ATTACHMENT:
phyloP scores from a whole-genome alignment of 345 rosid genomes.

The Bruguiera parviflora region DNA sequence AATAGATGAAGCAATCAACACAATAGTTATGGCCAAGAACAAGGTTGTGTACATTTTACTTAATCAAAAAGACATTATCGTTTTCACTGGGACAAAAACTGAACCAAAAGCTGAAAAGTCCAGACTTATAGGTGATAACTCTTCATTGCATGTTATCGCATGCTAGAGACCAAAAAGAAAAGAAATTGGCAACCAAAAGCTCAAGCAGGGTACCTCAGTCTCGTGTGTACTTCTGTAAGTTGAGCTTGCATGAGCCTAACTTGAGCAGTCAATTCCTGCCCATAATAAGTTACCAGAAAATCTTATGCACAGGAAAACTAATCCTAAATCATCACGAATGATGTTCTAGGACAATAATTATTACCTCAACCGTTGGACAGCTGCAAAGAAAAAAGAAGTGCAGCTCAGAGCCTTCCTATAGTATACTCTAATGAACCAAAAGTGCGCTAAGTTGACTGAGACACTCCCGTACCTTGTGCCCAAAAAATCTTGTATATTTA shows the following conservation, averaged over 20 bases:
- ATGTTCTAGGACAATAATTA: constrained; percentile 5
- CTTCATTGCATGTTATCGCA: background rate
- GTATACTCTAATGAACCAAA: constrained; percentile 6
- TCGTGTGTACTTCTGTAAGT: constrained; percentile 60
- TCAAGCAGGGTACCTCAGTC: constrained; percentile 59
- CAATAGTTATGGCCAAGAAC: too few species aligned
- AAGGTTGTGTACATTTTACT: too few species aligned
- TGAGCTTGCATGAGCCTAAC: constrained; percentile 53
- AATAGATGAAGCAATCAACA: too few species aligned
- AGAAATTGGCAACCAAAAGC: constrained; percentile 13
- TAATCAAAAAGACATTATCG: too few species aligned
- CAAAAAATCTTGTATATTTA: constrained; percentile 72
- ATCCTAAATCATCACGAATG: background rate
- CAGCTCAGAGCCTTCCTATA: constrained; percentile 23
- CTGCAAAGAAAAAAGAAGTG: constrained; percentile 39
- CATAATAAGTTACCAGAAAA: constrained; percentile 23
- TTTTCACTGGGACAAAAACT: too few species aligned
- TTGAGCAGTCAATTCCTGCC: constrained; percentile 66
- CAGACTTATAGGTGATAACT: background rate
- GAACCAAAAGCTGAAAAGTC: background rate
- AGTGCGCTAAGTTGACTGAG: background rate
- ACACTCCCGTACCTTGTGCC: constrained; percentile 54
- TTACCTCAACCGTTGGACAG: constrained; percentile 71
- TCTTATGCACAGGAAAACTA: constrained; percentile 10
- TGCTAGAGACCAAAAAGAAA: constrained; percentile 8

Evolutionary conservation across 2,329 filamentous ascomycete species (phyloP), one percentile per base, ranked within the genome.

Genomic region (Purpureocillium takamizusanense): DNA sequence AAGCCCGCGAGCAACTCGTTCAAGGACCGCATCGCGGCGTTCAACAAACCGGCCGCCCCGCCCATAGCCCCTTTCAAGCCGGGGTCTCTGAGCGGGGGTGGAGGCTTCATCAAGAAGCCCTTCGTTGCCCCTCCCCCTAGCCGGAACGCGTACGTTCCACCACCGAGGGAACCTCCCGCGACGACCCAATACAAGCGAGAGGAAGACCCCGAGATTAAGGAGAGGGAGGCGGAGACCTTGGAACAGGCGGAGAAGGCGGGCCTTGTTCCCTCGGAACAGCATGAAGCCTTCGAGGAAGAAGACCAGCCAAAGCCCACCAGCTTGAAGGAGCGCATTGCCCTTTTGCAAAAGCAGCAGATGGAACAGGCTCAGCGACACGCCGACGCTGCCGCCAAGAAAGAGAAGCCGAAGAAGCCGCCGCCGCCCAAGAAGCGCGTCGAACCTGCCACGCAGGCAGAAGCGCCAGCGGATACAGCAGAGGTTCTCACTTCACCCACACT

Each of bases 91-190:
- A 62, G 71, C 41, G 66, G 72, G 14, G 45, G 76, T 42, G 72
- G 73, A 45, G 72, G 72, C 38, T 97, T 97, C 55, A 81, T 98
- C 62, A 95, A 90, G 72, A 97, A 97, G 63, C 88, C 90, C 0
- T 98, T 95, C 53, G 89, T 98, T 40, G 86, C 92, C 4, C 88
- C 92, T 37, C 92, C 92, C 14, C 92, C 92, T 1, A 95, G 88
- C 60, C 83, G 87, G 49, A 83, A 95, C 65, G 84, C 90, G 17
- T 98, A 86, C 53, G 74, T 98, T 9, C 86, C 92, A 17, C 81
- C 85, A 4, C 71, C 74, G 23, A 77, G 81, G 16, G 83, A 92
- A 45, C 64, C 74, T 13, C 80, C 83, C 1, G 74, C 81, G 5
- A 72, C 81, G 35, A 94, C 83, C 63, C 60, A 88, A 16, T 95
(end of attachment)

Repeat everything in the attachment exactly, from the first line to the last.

phyloP scores from a whole-genome alignment of 345 rosid genomes.

The Bruguiera parviflora region DNA sequence AATAGATGAAGCAATCAACACAATAGTTATGGCCAAGAACAAGGTTGTGTACATTTTACTTAATCAAAAAGACATTATCGTTTTCACTGGGACAAAAACTGAACCAAAAGCTGAAAAGTCCAGACTTATAGGTGATAACTCTTCATTGCATGTTATCGCATGCTAGAGACCAAAAAGAAAAGAAATTGGCAACCAAAAGCTCAAGCAGGGTACCTCAGTCTCGTGTGTACTTCTGTAAGTTGAGCTTGCATGAGCCTAACTTGAGCAGTCAATTCCTGCCCATAATAAGTTACCAGAAAATCTTATGCACAGGAAAACTAATCCTAAATCATCACGAATGATGTTCTAGGACAATAATTATTACCTCAACCGTTGGACAGCTGCAAAGAAAAAAGAAGTGCAGCTCAGAGCCTTCCTATAGTATACTCTAATGAACCAAAAGTGCGCTAAGTTGACTGAGACACTCCCGTACCTTGTGCCCAAAAAATCTTGTATATTTA shows the following conservation, averaged over 20 bases:
- ATGTTCTAGGACAATAATTA: constrained; percentile 5
- CTTCATTGCATGTTATCGCA: background rate
- GTATACTCTAATGAACCAAA: constrained; percentile 6
- TCGTGTGTACTTCTGTAAGT: constrained; percentile 60
- TCAAGCAGGGTACCTCAGTC: constrained; percentile 59
- CAATAGTTATGGCCAAGAAC: too few species aligned
- AAGGTTGTGTACATTTTACT: too few species aligned
- TGAGCTTGCATGAGCCTAAC: constrained; percentile 53
- AATAGATGAAGCAATCAACA: too few species aligned
- AGAAATTGGCAACCAAAAGC: constrained; percentile 13
- TAATCAAAAAGACATTATCG: too few species aligned
- CAAAAAATCTTGTATATTTA: constrained; percentile 72
- ATCCTAAATCATCACGAATG: background rate
- CAGCTCAGAGCCTTCCTATA: constrained; percentile 23
- CTGCAAAGAAAAAAGAAGTG: constrained; percentile 39
- CATAATAAGTTACCAGAAAA: constrained; percentile 23
- TTTTCACTGGGACAAAAACT: too few species aligned
- TTGAGCAGTCAATTCCTGCC: constrained; percentile 66
- CAGACTTATAGGTGATAACT: background rate
- GAACCAAAAGCTGAAAAGTC: background rate
- AGTGCGCTAAGTTGACTGAG: background rate
- ACACTCCCGTACCTTGTGCC: constrained; percentile 54
- TTACCTCAACCGTTGGACAG: constrained; percentile 71
- TCTTATGCACAGGAAAACTA: constrained; percentile 10
- TGCTAGAGACCAAAAAGAAA: constrained; percentile 8

Evolutionary conservation across 2,329 filamentous ascomycete species (phyloP), one percentile per base, ranked within the genome.

Genomic region (Purpureocillium takamizusanense): DNA sequence AAGCCCGCGAGCAACTCGTTCAAGGACCGCATCGCGGCGTTCAACAAACCGGCCGCCCCGCCCATAGCCCCTTTCAAGCCGGGGTCTCTGAGCGGGGGTGGAGGCTTCATCAAGAAGCCCTTCGTTGCCCCTCCCCCTAGCCGGAACGCGTACGTTCCACCACCGAGGGAACCTCCCGCGACGACCCAATACAAGCGAGAGGAAGACCCCGAGATTAAGGAGAGGGAGGCGGAGACCTTGGAACAGGCGGAGAAGGCGGGCCTTGTTCCCTCGGAACAGCATGAAGCCTTCGAGGAAGAAGACCAGCCAAAGCCCACCAGCTTGAAGGAGCGCATTGCCCTTTTGCAAAAGCAGCAGATGGAACAGGCTCAGCGACACGCCGACGCTGCCGCCAAGAAAGAGAAGCCGAAGAAGCCGCCGCCGCCCAAGAAGCGCGTCGAACCTGCCACGCAGGCAGAAGCGCCAGCGGATACAGCAGAGGTTCTCACTTCACCCACACT

Each of bases 91-190:
- A 62, G 71, C 41, G 66, G 72, G 14, G 45, G 76, T 42, G 72
- G 73, A 45, G 72, G 72, C 38, T 97, T 97, C 55, A 81, T 98
- C 62, A 95, A 90, G 72, A 97, A 97, G 63, C 88, C 90, C 0
- T 98, T 95, C 53, G 89, T 98, T 40, G 86, C 92, C 4, C 88
- C 92, T 37, C 92, C 92, C 14, C 92, C 92, T 1, A 95, G 88
- C 60, C 83, G 87, G 49, A 83, A 95, C 65, G 84, C 90, G 17
- T 98, A 86, C 53, G 74, T 98, T 9, C 86, C 92, A 17, C 81
- C 85, A 4, C 71, C 74, G 23, A 77, G 81, G 16, G 83, A 92
- A 45, C 64, C 74, T 13, C 80, C 83, C 1, G 74, C 81, G 5
- A 72, C 81, G 35, A 94, C 83, C 63, C 60, A 88, A 16, T 95